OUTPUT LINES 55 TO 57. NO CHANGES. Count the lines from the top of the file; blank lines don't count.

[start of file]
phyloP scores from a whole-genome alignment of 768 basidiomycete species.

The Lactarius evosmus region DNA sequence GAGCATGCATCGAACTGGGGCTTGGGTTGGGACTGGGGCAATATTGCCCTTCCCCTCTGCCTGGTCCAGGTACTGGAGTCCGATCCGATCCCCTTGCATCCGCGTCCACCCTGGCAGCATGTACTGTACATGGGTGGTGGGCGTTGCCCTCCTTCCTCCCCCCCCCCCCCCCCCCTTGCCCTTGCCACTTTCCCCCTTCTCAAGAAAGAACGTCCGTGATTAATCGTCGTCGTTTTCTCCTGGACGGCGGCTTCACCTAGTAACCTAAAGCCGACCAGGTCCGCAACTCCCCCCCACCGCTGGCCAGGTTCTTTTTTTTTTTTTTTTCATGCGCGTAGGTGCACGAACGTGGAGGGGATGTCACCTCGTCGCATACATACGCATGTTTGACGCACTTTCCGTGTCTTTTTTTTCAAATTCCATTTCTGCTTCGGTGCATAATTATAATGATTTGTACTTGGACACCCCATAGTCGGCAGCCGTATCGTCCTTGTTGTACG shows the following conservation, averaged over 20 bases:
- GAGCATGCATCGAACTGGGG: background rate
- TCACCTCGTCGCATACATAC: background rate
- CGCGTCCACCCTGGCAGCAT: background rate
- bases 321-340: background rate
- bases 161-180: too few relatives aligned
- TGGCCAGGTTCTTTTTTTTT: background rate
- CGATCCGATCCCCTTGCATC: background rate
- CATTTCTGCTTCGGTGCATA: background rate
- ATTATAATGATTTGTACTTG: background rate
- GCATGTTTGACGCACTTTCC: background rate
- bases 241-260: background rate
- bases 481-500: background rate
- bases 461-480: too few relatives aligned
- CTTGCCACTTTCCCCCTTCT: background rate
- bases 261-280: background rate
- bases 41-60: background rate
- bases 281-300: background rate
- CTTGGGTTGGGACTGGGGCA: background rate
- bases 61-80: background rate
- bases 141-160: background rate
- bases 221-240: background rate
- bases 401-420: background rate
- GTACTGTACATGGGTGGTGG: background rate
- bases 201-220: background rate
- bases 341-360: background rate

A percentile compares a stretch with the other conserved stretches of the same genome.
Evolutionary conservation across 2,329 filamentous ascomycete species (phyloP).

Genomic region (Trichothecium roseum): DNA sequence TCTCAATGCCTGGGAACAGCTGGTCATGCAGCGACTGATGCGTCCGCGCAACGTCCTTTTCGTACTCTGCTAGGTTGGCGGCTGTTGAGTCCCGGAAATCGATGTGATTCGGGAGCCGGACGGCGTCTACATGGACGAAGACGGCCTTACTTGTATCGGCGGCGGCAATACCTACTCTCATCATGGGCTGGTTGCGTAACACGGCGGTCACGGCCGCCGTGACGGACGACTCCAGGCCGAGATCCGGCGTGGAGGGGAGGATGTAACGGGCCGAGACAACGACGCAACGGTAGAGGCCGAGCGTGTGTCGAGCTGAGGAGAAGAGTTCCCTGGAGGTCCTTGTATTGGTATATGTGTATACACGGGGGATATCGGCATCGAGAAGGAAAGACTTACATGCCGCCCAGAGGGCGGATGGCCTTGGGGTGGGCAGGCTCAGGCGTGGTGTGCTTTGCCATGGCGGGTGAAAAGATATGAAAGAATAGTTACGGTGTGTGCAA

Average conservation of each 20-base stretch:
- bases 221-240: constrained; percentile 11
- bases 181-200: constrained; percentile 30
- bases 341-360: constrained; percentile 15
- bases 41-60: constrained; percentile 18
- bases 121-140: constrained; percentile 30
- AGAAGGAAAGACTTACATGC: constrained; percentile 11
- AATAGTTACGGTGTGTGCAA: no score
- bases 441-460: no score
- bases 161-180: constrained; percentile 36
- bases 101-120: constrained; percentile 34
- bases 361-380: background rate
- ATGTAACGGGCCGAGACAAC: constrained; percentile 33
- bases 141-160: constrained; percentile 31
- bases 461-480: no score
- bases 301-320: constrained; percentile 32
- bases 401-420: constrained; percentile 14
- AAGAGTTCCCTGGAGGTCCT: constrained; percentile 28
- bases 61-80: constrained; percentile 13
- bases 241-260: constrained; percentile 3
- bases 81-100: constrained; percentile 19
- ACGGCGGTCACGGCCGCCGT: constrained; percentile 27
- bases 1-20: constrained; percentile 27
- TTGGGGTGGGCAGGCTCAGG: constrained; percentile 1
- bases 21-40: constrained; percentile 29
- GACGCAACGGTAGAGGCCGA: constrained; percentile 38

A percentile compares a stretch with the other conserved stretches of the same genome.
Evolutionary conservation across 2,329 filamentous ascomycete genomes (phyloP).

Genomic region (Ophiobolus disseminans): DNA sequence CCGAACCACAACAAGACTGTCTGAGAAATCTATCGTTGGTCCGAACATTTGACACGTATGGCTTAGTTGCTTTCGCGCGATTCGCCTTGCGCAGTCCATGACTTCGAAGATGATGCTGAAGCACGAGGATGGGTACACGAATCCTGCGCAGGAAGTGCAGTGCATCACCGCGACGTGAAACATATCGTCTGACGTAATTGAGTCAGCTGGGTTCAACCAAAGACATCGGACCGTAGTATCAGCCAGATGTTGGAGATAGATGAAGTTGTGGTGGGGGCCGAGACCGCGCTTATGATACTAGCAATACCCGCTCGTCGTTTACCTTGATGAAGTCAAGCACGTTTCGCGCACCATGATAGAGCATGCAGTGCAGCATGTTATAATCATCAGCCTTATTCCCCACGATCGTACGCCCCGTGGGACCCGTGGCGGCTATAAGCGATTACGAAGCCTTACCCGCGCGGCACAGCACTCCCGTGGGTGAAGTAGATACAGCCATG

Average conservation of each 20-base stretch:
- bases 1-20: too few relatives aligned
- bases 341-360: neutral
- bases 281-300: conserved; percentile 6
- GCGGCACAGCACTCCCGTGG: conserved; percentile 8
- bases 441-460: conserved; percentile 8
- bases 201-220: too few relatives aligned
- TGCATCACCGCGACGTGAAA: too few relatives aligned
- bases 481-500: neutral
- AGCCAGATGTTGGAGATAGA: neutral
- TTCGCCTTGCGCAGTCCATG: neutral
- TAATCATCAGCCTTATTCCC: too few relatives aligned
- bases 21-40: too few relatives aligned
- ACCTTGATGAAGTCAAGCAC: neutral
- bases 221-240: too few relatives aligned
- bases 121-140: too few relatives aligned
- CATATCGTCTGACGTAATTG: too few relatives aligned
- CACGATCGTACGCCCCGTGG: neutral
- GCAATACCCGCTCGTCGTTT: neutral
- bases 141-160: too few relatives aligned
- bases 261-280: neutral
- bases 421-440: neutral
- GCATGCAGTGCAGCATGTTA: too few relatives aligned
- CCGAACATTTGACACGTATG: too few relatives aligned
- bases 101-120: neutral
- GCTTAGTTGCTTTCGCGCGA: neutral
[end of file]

- bases 21-40: constrained; percentile 29
- GACGCAACGGTAGAGGCCGA: constrained; percentile 38

A percentile compares a stretch with the other conserved stretches of the same genome.